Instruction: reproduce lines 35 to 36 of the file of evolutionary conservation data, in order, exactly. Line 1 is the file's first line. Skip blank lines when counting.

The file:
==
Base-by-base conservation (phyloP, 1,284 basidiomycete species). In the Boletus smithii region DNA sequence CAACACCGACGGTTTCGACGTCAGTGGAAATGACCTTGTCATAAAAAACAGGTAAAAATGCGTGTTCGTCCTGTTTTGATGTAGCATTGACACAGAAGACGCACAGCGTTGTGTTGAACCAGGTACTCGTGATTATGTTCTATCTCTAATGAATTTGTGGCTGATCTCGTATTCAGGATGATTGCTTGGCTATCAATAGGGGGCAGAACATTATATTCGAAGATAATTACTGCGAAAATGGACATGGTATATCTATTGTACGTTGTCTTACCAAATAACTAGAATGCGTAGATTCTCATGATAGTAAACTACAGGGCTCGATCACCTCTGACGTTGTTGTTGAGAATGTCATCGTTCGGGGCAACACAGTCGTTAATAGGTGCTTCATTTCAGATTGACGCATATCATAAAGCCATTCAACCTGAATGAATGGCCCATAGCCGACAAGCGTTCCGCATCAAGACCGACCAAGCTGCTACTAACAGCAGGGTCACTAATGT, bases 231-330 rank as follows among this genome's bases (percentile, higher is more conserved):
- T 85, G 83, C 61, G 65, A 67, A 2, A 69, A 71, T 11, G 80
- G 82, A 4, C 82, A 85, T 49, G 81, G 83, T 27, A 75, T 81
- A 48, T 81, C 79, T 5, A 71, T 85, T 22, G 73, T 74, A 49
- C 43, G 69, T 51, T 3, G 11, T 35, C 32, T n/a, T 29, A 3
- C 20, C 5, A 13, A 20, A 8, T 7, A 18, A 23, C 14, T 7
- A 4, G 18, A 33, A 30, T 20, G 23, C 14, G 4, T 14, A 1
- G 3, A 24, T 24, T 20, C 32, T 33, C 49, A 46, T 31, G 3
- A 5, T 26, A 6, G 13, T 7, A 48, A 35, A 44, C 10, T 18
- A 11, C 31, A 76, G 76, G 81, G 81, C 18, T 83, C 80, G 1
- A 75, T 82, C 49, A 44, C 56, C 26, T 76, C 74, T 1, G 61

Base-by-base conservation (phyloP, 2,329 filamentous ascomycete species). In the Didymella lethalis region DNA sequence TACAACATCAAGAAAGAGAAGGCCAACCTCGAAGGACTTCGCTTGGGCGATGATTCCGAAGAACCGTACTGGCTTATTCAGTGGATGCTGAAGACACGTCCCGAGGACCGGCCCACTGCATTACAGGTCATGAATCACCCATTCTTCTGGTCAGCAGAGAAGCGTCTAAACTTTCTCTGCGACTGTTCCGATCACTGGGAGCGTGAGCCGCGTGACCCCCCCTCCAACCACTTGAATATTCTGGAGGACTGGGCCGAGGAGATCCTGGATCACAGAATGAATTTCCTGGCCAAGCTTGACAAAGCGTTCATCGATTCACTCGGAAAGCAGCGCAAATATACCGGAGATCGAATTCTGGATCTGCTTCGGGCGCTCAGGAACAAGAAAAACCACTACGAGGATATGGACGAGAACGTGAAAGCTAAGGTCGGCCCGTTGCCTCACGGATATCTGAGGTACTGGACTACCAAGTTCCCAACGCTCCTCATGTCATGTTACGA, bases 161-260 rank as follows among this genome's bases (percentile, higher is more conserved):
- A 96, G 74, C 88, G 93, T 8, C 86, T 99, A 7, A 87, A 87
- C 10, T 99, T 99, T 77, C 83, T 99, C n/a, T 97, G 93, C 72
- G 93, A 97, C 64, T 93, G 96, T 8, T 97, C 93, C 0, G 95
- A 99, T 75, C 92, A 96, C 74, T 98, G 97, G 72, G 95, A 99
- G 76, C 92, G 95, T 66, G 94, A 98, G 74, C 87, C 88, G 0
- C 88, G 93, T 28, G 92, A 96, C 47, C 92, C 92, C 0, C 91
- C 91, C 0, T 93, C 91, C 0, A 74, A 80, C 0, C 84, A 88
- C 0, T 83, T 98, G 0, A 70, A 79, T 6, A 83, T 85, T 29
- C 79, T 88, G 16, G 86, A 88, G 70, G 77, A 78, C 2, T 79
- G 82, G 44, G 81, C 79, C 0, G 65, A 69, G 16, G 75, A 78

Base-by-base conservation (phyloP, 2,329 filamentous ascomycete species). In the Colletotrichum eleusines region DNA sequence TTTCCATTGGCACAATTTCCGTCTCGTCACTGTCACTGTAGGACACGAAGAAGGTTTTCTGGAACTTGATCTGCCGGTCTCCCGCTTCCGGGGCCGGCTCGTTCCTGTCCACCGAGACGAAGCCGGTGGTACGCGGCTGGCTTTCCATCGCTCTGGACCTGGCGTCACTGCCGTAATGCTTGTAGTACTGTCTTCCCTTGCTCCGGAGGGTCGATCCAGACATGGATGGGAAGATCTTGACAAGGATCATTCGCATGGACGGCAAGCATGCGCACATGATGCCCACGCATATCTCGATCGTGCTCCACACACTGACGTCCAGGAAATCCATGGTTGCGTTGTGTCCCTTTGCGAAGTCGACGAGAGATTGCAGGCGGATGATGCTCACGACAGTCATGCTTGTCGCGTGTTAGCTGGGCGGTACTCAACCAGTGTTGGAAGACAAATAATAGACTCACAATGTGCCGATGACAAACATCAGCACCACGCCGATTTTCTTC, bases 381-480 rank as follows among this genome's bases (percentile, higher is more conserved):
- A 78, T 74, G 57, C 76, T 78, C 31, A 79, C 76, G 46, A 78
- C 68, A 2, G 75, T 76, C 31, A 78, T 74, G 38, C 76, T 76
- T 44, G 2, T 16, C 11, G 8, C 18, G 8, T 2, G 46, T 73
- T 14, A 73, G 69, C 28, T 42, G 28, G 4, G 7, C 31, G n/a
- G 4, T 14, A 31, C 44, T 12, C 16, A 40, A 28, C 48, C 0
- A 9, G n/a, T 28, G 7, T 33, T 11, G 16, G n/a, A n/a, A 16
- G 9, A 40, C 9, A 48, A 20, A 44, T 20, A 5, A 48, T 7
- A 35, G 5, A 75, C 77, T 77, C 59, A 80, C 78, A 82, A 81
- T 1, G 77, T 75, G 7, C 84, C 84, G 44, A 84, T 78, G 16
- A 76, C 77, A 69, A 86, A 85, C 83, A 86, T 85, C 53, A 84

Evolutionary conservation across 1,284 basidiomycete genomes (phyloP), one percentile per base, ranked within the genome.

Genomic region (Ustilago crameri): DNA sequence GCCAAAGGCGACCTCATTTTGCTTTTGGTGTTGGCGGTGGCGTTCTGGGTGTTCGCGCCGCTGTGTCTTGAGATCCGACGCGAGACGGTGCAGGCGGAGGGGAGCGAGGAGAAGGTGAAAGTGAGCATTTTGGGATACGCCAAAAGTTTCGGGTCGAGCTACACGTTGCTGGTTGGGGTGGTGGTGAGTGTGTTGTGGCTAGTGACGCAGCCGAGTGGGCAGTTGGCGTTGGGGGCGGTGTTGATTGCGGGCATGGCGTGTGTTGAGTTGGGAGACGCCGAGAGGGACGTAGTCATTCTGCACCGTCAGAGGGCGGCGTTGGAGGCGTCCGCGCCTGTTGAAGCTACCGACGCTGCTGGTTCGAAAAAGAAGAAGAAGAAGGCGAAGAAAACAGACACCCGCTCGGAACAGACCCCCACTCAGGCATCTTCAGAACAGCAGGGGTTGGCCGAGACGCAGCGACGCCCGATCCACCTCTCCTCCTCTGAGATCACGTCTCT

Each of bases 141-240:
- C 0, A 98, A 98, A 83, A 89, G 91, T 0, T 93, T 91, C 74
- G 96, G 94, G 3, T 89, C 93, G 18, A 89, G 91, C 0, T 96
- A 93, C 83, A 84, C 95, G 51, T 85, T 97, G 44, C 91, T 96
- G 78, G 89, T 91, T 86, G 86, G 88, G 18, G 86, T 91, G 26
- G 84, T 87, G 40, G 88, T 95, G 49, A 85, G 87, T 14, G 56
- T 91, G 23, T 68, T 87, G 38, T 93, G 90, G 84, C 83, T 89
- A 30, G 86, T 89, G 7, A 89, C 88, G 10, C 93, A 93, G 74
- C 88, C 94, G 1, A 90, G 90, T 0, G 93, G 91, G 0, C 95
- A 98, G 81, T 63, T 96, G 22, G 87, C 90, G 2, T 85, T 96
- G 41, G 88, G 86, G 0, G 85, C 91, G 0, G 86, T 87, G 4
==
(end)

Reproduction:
Genomic region (Ustilago crameri): DNA sequence GCCAAAGGCGACCTCATTTTGCTTTTGGTGTTGGCGGTGGCGTTCTGGGTGTTCGCGCCGCTGTGTCTTGAGATCCGACGCGAGACGGTGCAGGCGGAGGGGAGCGAGGAGAAGGTGAAAGTGAGCATTTTGGGATACGCCAAAAGTTTCGGGTCGAGCTACACGTTGCTGGTTGGGGTGGTGGTGAGTGTGTTGTGGCTAGTGACGCAGCCGAGTGGGCAGTTGGCGTTGGGGGCGGTGTTGATTGCGGGCATGGCGTGTGTTGAGTTGGGAGACGCCGAGAGGGACGTAGTCATTCTGCACCGTCAGAGGGCGGCGTTGGAGGCGTCCGCGCCTGTTGAAGCTACCGACGCTGCTGGTTCGAAAAAGAAGAAGAAGAAGGCGAAGAAAACAGACACCCGCTCGGAACAGACCCCCACTCAGGCATCTTCAGAACAGCAGGGGTTGGCCGAGACGCAGCGACGCCCGATCCACCTCTCCTCCTCTGAGATCACGTCTCT

Each of bases 141-240: